The use of social media is now an established strategy to engage and maintain customer loyalty. The purpose of the present study was to examine the Twitter accounts of ten of the largest online sports betting operators in the UK to determine what marketing strategies were employed. More specifically, this study analyzed 3375 tweets posted by the operators during the opening weekend of the 2018–2019 English Premier League football season using a content analysis methodology. The results demonstrated that multiple strategies, including hashtags, were used to link gambling operator tweets with major sporting events, and the use of numerous promotional campaigns. Notably, over 90% of the tweets contained no responsible gambling information. The quantity and content of social media posts underline the need for a review of the current advertising regulations in the UK. Further research should examine how exposure to sports betting social media marketing influences gambling behavior. Article available online
Citation: Killick, E.A., & Griffiths, M.D. (2019). A content analysis of gambling operators’ twitter accounts at the start of the English Premier League football season. Journal of Gambling Studies. https://doi.org/10.1007/s10899-019-09879-4
Background: Gambling for money is a popular leisure time activity in most countries, which has major social and economic impacts not only affecting the gambler, but his/her significant others, and the society. Gambling impact studies can help researchers and policymakers compare the health and social costs and benefits of different gambling policies and can be used when considering which gambling policies will reduce or increase costs or benefits the most. In a public health approach, the impacts of gambling, negative and positive, are assessed across the entire severity spectrum of the activity. Although some studies have created basic principles for conducting impact studies, a theoretical model is currently lacking. The aim of this debate is to review complementing and contrasting views on the effects of gambling to create a conceptual model, where a public health perspective is applied.
Main text: The effects of gambling can be structuralized using a conceptual model, where impacts are divided into negative and positive; costs and benefits. Costs and benefits are categorized into three classes: financial, labor and health, and well-being. These classes manifest in personal, interpersonal, and societal levels. Individual impacts cause effects on a personal level to gamblers themselves. External impacts influence the interpersonal and society/community levels and concern other people. The temporal level refers to the development, severity and scope of the gambling impact. These include general impacts, impacts of problem gambling and long-term impacts of gambling.
Conclusions: The conceptual model offers a base on which to start building common methodology for assessing the impact of gambling on the society. While measuring monetary impacts is not always straightforward, the main issue is how to measure the social impacts, which are typically ignored in calculations, as are personal and interpersonal impacts. The reviewed empirical work largely concentrated on the costs of gambling, especially costs on the community level. The Model can be used to identify areas where research is scarce. Filling the gaps in knowledge is essential in forming a balanced evidence base on the impacts of gambling. Ideally, this evidence could be the starting point in formulating public policies on gambling. Article available online
Citation: Tiina Latvala, T., Lintonen, T., & Konu, A. (2019). Public health effects of gambling – debate on a conceptual model. BMC Public Health, 19(1077). doi: https://doi.org/10.1186/s12889-019-7391-z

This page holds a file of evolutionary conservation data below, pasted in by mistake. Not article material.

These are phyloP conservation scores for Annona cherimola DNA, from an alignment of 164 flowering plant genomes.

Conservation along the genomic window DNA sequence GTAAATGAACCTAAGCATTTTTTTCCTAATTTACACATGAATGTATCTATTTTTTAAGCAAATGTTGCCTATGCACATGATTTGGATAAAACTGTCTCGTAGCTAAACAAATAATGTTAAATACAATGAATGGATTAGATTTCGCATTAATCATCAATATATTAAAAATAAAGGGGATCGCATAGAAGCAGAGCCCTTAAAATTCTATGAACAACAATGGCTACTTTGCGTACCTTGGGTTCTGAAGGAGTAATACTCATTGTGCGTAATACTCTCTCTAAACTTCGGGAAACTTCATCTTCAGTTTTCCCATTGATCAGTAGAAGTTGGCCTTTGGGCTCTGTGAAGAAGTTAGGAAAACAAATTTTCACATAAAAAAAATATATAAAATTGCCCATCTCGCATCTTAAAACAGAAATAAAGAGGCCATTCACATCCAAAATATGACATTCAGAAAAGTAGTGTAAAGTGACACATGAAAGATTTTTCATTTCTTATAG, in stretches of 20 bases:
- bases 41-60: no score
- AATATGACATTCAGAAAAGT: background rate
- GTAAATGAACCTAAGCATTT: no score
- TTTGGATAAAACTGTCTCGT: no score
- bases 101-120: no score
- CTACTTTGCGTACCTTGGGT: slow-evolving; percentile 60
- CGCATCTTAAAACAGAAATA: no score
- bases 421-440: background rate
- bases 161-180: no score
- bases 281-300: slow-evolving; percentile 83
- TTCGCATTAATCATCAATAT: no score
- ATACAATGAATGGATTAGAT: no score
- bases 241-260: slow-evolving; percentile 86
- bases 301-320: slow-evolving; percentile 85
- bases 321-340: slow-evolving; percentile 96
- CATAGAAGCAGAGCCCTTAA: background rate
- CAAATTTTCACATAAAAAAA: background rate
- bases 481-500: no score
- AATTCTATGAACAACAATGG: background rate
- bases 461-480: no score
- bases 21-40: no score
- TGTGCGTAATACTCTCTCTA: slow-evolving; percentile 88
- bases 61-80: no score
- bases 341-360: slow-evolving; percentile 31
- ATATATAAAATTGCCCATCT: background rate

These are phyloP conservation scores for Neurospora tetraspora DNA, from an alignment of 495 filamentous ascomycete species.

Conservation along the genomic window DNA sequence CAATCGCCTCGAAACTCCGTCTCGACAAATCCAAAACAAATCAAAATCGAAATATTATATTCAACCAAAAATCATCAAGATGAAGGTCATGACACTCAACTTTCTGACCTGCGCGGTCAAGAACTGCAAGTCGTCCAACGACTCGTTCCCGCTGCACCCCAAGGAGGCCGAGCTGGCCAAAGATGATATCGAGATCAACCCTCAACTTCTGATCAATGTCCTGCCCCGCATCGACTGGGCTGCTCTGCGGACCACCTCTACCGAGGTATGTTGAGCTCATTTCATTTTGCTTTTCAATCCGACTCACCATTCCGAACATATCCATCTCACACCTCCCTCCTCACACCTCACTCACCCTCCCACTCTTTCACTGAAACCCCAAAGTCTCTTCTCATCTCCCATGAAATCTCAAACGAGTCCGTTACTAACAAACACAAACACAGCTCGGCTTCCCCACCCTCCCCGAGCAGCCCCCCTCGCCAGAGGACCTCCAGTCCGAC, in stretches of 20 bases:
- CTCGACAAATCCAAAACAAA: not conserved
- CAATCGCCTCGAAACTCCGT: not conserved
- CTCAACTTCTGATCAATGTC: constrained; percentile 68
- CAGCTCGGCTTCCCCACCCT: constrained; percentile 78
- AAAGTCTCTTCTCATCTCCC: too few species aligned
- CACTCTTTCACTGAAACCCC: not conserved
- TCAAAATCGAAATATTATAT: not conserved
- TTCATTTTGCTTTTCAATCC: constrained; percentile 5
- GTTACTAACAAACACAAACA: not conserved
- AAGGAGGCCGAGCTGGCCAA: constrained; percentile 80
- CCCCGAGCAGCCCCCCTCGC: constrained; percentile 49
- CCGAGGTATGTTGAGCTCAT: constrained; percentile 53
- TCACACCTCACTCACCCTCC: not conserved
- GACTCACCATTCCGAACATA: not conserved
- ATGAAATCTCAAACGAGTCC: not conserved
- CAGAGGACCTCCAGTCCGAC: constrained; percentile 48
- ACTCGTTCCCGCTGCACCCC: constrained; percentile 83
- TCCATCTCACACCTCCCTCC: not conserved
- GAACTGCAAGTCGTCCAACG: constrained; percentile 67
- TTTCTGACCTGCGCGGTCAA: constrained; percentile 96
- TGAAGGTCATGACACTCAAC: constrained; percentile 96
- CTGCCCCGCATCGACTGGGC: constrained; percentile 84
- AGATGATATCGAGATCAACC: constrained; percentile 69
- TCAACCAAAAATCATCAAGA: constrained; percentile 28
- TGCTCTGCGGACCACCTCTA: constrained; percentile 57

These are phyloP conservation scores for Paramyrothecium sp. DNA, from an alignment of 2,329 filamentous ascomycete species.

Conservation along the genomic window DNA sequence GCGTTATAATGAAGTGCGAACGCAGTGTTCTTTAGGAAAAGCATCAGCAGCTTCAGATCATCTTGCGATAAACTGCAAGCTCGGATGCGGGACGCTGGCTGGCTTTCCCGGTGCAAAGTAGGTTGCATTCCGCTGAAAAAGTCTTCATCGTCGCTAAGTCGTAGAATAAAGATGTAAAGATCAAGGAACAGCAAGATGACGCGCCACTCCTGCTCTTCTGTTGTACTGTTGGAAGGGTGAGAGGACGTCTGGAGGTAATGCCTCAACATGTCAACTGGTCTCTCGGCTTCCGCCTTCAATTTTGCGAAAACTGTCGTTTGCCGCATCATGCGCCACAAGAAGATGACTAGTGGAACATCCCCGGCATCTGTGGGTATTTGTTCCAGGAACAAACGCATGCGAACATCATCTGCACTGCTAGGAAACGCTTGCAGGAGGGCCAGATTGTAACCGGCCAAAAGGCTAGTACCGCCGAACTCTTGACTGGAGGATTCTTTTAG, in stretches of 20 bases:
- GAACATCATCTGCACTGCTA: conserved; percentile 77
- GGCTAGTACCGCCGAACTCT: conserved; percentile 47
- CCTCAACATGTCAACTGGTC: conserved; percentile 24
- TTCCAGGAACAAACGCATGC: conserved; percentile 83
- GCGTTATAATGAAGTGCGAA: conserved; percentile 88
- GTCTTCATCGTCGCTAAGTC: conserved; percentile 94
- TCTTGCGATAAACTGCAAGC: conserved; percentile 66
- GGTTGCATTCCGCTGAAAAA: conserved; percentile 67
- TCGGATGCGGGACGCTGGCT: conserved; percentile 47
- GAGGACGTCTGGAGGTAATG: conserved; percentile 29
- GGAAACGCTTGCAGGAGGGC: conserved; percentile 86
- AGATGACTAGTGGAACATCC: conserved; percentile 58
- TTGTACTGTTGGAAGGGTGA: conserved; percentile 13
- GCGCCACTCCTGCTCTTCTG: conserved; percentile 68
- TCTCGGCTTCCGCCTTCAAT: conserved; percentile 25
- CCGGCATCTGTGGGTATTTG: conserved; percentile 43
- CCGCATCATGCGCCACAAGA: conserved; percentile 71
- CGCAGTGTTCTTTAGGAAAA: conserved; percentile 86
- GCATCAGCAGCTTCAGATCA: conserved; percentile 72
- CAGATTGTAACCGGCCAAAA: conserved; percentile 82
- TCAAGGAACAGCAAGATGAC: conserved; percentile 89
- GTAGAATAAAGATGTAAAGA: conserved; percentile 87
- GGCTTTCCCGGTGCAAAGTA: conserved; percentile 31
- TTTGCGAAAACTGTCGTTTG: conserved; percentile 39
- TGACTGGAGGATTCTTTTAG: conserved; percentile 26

Purpose – The purpose of this paper is to explore the prevalence of potential problem gambling among Finnish prisoners; the associations between problem gambling and demographics, substance use and crime-related factors; and problem gamblers’ support preferences.
Design/methodology/approach – Prisoners (n ¼ 96) from two Finnish prisons were recruited between December 2017 and January 2018. The estimated response rate was 31 percent. Gambling problems were measured using the Brief Biosocial Gambling Screen. The participants were asked to report their gambling both for one year prior to their incarceration and for the past year. The independent variables were demographics (age, gender and marital status), substance use (alcohol, smoking and narcotics) and crime-related factors (crime type, prison type and previous sentence). Statistical significance (p) was determined using Fischer’s exact test.
Findings – Past-year pre-conviction problem gambling prevalence was 16.3 percent and past-year prevalence 15 percent. Age, gender, smoking, alcohol or illicit drug use were not associated with past-year problem gambling before sentencing. One-third of the prisoners (33.3 percent) who were sentenced for a property crime, financial crime or robbery were problem gamblers. One-quarter (24 percent) of all participants showed an interest in receiving support by identifying one or more support preferences. The most preferred type of support was group support in its all forms.
Research limitations/implications – It is recommended that correctional institutions undertake systematic screening for potential problem gambling, and implement tailored intervention programs for inmates with gambling problems.
Originality/value – This study provides a deeper understanding of problem gambling in prisons. Problem gambling is associated with crime and also seems to be linked with serving a previous sentence. Early detection and tailored interventions for problem gambling may help to reduce reoffending rates. Article available online
Citation: Lind, K., Salonen, A.H., Järvinen-Tassopoulos, J., Alho, H., & Castrén, S. (2019). Problem gambling and support preferences among Finnish prisoners: a pilot study in an adult correctional population. International Journal of Prisoner Health. doi: 10.1108/IJPH-07-2018-0041.
Responsible gambling campaigns are one measure enacted by a number of statutory bodies and gambling operators in response to concerns about gambling marketing and the accessibility of modern gambling products. For example, since 2015 a number of the UK‘s largest gambling operators have attached the following warning label to TV and shop window adverts: “when the FUN stops, stop” (where the word “fun” is printed in noticeably larger font than any other word). Here we present an initial independent test of this warning label‘s effect on contemporaneous gambling behavior.